# Hand written fonts in LaTeX/XeTeX/LuaTeX

Recently my struggle to find out some handwritten fonts for some document led me to this question.

What are the various packages that give nice looking handwritten and / or calligraphic fonts?

I know that the experts here will come out with all possible list. The idea here is to make this a reference for people like me who search for fonts like this (I have struggled, let others not). I will add an entry here:

\documentclass{article}
\usepackage[T1]{fontenc}
\usepackage{frcursive}
\usepackage{calligra}
\newcommand{\setfont}[2]{{\fontfamily{#1}\selectfont #2}}
\begin{document}
\setfont{frc}{This is frcursive font.}\\
\setfont{calligra}{This is Calligra font.}
\end{document}


I request experts to kindly add all possible details on various such free fonts to be served as a reference for people like me please.

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I think that clearly differentiating between free and non-free fonts would also be valuable (including details, like "free for non-commerical use" etc.). Could you add this to your question? –  mbork Mar 14 '12 at 11:37
I don't quite see the point of this question since there already is tug.dk/FontCatalogue/calligraphicalfonts.html. If this list is missing any fonts, tell the maintainer, who is very responsive. I don't think the work needs to be done twice. –  doncherry Mar 14 '12 at 13:11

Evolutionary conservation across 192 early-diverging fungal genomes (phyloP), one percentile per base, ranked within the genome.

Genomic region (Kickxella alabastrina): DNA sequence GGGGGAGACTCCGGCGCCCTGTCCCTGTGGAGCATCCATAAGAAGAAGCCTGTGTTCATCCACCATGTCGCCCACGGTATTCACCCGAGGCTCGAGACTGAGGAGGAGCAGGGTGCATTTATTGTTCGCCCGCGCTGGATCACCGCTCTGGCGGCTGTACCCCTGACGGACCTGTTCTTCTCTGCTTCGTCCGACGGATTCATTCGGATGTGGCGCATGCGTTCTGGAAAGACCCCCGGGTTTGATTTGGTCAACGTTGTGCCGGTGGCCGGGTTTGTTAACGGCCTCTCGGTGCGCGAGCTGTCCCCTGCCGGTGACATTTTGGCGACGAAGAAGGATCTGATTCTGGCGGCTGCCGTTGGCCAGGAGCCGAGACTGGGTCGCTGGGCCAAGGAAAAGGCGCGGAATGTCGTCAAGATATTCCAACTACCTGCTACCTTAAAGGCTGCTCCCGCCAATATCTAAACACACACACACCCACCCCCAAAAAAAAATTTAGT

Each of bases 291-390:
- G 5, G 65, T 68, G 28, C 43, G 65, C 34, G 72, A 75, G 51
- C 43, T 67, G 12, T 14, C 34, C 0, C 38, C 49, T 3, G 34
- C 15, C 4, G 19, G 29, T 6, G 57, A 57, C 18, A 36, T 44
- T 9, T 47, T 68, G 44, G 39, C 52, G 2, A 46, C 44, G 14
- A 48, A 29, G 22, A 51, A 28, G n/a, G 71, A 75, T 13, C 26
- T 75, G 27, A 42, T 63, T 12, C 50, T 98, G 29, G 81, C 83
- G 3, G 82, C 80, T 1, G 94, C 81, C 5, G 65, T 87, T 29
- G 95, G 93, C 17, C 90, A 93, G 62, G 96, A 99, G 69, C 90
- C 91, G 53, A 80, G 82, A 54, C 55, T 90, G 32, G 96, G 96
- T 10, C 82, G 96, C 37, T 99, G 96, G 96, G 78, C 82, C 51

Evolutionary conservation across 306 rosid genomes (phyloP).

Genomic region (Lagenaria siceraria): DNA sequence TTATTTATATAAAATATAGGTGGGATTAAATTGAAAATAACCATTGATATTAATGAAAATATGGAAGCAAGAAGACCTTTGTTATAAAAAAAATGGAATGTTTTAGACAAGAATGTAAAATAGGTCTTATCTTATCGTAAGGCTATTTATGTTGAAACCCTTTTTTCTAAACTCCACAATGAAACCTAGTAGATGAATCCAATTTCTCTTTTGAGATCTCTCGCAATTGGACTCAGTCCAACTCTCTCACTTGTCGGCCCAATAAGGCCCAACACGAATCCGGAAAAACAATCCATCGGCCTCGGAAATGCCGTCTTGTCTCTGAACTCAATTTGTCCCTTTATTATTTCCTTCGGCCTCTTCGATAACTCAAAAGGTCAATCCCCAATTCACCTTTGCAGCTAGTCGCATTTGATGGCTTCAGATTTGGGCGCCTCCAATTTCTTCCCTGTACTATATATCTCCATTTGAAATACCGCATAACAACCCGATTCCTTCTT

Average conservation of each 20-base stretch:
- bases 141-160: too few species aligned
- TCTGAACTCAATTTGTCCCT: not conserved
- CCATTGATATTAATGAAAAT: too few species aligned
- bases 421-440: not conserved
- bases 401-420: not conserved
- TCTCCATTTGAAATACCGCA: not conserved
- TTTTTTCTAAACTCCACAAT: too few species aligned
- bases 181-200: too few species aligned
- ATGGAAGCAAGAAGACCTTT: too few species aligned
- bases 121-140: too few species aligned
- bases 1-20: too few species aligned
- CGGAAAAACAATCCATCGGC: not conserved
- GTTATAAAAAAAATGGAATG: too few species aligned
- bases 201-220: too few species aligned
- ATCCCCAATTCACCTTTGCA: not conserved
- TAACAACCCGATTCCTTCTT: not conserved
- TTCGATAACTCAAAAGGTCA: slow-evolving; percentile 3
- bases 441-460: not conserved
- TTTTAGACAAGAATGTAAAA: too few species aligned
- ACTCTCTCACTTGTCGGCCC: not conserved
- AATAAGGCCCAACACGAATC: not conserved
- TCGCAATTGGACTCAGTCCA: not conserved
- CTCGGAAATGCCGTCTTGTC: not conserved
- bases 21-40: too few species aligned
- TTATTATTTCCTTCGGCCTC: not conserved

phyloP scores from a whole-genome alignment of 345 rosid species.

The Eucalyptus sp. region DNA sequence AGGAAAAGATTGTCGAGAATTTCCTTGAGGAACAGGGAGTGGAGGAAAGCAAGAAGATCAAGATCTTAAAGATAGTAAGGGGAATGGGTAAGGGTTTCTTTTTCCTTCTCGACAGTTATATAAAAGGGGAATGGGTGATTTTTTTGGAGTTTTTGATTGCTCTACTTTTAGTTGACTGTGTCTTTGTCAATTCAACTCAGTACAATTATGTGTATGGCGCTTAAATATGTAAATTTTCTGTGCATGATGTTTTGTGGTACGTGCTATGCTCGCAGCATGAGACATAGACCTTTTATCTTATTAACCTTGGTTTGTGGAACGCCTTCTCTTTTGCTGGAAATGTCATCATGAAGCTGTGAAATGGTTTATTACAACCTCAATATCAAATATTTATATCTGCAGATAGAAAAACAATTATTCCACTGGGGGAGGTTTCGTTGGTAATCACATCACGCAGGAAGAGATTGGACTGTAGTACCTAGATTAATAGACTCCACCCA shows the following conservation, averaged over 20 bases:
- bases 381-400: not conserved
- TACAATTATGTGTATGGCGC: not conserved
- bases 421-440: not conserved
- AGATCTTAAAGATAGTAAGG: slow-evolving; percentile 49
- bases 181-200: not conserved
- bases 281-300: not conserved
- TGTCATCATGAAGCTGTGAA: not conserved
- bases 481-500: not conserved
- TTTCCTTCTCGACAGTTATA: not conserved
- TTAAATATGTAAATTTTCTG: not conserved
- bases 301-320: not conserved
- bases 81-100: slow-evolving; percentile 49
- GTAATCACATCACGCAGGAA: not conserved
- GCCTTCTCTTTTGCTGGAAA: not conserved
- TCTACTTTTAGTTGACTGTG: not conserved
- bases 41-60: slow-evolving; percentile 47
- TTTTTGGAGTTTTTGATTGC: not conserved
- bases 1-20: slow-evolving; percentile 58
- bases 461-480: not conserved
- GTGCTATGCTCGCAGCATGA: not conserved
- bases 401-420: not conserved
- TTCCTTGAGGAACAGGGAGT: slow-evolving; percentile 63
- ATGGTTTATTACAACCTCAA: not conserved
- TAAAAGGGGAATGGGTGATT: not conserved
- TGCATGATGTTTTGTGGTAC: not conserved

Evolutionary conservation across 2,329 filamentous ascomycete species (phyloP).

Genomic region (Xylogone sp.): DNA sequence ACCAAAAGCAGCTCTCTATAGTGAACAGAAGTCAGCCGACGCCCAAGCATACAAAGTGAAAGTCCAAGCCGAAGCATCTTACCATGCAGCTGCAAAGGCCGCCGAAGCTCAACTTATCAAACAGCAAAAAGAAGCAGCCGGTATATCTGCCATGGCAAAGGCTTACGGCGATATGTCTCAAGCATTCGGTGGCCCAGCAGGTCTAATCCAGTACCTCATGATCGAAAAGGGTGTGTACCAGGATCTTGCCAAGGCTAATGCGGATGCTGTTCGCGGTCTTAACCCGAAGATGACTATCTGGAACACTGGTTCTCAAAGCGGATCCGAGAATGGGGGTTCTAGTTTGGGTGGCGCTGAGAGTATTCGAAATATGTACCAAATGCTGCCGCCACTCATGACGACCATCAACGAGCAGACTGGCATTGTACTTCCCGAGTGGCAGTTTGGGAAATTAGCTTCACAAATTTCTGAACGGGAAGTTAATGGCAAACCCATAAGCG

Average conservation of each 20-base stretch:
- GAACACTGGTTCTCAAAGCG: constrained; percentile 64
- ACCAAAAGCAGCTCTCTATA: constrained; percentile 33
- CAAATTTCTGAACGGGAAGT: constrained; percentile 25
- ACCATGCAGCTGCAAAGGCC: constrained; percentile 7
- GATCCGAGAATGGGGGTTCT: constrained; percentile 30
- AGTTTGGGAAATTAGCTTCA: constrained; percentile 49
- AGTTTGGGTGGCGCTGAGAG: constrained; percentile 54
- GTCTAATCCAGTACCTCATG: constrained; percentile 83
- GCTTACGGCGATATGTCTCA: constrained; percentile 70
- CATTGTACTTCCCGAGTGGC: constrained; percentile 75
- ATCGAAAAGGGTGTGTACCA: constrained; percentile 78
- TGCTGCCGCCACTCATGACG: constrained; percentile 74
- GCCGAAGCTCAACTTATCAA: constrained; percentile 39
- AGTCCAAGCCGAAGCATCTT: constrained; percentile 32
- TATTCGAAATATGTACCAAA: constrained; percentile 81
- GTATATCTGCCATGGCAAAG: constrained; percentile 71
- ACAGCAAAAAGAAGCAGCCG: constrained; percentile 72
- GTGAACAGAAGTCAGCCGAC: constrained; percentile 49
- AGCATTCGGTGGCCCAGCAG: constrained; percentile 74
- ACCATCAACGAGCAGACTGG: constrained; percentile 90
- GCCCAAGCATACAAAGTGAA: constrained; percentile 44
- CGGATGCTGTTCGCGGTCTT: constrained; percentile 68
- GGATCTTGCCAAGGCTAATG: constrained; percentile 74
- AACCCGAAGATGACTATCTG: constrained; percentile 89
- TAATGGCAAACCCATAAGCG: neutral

@doncherry: thanks, I didn't know that! –  mbork Mar 14 '12 at 13:15
@doncherry All the fonts in the link you mentioned are not free it seems. I meant free fonts. –  Harish Kumar Mar 14 '12 at 14:57
@mbork Thanks for the comment. I added it in the edit. It is actually free fonts. –  Harish Kumar Mar 14 '12 at 14:58

All this information is right there on The LaTeX Font Catalogue: Calligraphical and Handwritten fonts. For every font, there is an explanation how to use it. Hence, I don't think we need to maintain a list of such fonts here because there already is an excellent database with a maintainer who'll gladly accept your suggestions for improvement.

As for the question about the fonts being "free", About The LaTeX Font Catalogue says:

The license of the fonts vary, but are all free. Note that the fonts not necessarily are free to distribute, and some fonts are available for non-commercial use only.

Anyways, here's how you could use the four fonts that come first alphabetically, i.e. the ones that I mentioned in my comment. I'm using MiKTeX 2.9 with on-the-fly installation enabled. You might have to call updmap after installing a font. If a specific font doesn't work, feel free to ask a new question about it.

\documentclass{article}

\usepackage{emerald}% 1
\usepackage{aurical}% 2
\usepackage{pbsi}% 3
\usepackage{calligra}% 4

\usepackage[T1]{fontenc}

\usepackage{lipsum}% for filler text

\begin{document}

\section{Augie} {\ECFAugie\lipsum[4]}
\section{Auriocus Kalligraphicus} {\Fontauri\lipsum[4]}
\section{BrushScriptX-Italic} {\bsifamily\lipsum[4]}
\section{Calligra} {\calligra\lipsum[4]}